Would Bill have published his sonnets? Not according to this. Apparently he was just doodling. And probably fawning privately over some sweet young thing. And back in those days, you didn’t really want that to get out. Luckily, the Judith Regan of the Elizabethan era got his filthy hands on things and fucked poor Willie over in the most non-iambic way possible. To our cultural benefit.
As Heylin tells it, publishing was a murky, anarchic business during the Elizabethan age. It wasn’t hard for an enterprising publisher to get his hands on a manuscript without the author’s approval, and Heylin believes that Thomas Thorpe, the man who published the sonnets, did just that.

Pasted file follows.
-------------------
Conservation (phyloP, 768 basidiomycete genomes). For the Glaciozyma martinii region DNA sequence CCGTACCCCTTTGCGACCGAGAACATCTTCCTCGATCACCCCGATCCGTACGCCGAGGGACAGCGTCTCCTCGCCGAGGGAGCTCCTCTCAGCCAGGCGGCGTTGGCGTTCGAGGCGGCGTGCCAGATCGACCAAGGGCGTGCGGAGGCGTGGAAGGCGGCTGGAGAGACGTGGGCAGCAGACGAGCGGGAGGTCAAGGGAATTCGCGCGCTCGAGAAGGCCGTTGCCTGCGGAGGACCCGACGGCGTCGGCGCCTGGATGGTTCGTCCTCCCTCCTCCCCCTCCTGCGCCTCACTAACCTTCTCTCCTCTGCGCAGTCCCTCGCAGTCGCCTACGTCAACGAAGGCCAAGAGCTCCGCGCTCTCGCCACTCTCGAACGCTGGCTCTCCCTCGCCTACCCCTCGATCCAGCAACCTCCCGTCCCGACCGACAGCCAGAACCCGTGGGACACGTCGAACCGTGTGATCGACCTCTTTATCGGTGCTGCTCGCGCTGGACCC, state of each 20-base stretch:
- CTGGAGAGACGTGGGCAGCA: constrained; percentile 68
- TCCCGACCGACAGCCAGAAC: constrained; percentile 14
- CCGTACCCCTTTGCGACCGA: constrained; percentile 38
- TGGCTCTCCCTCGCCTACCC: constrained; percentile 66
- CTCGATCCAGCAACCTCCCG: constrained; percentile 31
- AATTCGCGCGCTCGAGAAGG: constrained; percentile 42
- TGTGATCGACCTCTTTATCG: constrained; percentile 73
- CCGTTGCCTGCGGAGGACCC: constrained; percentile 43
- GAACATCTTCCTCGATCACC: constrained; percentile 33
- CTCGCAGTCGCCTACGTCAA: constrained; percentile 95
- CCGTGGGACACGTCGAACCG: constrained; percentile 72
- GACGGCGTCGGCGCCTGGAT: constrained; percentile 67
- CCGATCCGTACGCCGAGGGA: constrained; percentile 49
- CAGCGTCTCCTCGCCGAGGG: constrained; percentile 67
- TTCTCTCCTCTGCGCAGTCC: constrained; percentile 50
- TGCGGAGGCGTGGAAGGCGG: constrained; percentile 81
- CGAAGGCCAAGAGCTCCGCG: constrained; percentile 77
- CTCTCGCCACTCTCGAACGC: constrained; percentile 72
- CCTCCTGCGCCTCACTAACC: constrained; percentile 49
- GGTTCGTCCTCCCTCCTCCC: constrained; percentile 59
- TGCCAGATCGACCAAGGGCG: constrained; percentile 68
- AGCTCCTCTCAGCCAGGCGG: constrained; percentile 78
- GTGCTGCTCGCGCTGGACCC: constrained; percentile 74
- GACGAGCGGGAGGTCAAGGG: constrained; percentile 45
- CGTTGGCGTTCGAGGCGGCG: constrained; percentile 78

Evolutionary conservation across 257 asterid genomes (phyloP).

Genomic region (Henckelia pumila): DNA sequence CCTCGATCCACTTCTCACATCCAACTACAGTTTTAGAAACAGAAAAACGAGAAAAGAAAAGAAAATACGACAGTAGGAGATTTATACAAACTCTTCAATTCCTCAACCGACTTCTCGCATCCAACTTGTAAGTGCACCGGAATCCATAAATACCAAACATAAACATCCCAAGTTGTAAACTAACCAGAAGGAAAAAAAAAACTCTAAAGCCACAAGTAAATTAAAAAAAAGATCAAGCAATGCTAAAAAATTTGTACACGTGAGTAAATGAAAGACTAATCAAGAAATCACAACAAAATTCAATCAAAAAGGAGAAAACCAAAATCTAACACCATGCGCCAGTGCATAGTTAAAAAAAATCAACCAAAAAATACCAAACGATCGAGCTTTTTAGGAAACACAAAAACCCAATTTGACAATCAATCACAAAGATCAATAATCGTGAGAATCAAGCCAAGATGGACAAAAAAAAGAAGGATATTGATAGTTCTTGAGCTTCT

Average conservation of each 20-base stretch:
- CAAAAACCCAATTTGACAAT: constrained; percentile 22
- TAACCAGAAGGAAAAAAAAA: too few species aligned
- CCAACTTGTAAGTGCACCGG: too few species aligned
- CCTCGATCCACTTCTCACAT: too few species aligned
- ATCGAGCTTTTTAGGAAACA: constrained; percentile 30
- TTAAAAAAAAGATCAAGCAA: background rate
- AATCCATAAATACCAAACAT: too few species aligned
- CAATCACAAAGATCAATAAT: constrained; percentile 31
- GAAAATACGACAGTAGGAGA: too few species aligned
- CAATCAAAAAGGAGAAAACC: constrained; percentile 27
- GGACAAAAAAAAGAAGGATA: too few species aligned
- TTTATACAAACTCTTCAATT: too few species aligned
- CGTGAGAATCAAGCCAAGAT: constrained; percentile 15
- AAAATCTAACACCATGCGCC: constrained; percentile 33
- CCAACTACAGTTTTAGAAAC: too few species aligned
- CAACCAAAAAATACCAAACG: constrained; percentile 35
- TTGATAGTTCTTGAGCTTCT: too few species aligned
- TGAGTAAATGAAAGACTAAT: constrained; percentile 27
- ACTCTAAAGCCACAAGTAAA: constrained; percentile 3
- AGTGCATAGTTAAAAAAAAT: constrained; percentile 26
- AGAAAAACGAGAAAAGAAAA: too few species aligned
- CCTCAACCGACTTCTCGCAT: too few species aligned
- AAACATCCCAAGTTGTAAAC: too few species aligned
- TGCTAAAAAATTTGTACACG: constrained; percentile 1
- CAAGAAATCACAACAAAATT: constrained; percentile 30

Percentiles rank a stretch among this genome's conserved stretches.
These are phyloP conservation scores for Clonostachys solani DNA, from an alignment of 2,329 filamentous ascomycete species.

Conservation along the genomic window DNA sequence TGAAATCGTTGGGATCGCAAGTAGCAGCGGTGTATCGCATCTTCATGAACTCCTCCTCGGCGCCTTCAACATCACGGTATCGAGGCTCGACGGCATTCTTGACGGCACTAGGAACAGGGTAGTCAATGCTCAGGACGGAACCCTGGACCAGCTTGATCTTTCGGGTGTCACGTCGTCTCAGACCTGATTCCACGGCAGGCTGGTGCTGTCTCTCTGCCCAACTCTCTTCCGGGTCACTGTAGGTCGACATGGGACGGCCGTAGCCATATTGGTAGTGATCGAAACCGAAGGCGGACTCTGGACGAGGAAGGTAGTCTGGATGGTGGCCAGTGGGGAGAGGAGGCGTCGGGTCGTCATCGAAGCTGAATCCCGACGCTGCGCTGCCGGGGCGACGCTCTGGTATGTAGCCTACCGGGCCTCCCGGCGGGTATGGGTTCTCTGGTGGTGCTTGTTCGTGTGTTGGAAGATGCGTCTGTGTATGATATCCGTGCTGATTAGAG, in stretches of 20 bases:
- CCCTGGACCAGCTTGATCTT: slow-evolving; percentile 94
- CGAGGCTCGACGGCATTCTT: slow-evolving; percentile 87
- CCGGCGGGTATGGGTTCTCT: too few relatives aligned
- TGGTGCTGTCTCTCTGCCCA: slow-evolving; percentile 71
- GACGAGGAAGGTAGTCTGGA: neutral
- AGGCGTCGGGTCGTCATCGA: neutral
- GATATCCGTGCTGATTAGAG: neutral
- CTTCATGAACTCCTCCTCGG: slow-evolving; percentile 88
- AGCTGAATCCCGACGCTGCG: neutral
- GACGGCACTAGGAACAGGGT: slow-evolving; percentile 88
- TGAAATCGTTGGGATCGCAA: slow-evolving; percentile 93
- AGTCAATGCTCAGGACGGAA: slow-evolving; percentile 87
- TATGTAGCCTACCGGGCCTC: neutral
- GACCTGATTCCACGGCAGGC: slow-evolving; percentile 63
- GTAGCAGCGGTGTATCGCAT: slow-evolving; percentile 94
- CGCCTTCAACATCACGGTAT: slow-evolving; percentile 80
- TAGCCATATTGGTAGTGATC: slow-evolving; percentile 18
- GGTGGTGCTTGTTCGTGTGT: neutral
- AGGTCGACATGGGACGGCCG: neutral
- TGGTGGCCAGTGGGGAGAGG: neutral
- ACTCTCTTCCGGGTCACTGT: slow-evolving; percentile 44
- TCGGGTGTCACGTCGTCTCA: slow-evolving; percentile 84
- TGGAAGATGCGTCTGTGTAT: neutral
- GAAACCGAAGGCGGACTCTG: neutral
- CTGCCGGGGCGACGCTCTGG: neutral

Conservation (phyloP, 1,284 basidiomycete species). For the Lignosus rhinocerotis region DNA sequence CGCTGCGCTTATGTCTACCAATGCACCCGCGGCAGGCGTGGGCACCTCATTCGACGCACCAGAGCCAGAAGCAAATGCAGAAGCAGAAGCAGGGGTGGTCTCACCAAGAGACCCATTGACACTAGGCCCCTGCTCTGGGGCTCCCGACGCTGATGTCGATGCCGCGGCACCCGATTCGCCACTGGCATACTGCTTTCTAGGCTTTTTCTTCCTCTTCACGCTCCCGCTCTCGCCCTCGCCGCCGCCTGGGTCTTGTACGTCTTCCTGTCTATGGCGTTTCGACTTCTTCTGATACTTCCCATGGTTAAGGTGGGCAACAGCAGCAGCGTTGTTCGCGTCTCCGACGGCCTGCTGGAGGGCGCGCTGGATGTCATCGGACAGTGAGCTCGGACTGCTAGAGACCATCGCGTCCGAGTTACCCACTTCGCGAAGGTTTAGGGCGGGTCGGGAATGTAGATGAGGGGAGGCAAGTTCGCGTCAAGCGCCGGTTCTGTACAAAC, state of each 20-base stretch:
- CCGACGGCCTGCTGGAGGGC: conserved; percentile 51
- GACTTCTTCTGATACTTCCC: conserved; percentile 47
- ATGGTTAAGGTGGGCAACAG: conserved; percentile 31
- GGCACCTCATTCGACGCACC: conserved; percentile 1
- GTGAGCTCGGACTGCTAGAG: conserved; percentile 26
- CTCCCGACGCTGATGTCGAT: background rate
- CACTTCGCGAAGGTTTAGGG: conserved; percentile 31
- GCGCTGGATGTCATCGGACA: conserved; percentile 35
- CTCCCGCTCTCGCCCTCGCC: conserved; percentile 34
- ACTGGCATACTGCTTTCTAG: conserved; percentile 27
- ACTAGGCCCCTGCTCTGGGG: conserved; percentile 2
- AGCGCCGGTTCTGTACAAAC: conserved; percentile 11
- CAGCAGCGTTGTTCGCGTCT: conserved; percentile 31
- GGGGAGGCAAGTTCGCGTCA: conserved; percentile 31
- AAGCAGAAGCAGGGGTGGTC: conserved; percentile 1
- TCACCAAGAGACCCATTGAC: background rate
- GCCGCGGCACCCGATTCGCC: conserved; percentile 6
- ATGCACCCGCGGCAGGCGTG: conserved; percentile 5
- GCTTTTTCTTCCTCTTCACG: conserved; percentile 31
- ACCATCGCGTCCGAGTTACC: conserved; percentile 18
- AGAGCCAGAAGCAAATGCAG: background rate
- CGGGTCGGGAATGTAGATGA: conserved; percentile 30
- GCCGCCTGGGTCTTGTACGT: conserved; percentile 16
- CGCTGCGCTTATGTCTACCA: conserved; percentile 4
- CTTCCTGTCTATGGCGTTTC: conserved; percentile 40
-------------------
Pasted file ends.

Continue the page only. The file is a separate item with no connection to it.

“[Thorpe] was a man who lived on the very periphery of the London publishing world … who was constantly in trouble with the Stationer’s Company for publishing books that flagrantly breached the copyright of other publishers,” says Heylin. “This is somebody who, if he got his hands on Shakespeare’s sonnets, must have done so in some underhanded, slightly questionable way.”
But why was Shakespeare so intent on keeping the sonnets private? That gets to some of the most controversial questions about the poems.
Most of the sonnets are addressed to a “fair youth” whose identity has been the source of endless academic debate. Heylin believes it was William Herbert, Earl of Pembroke.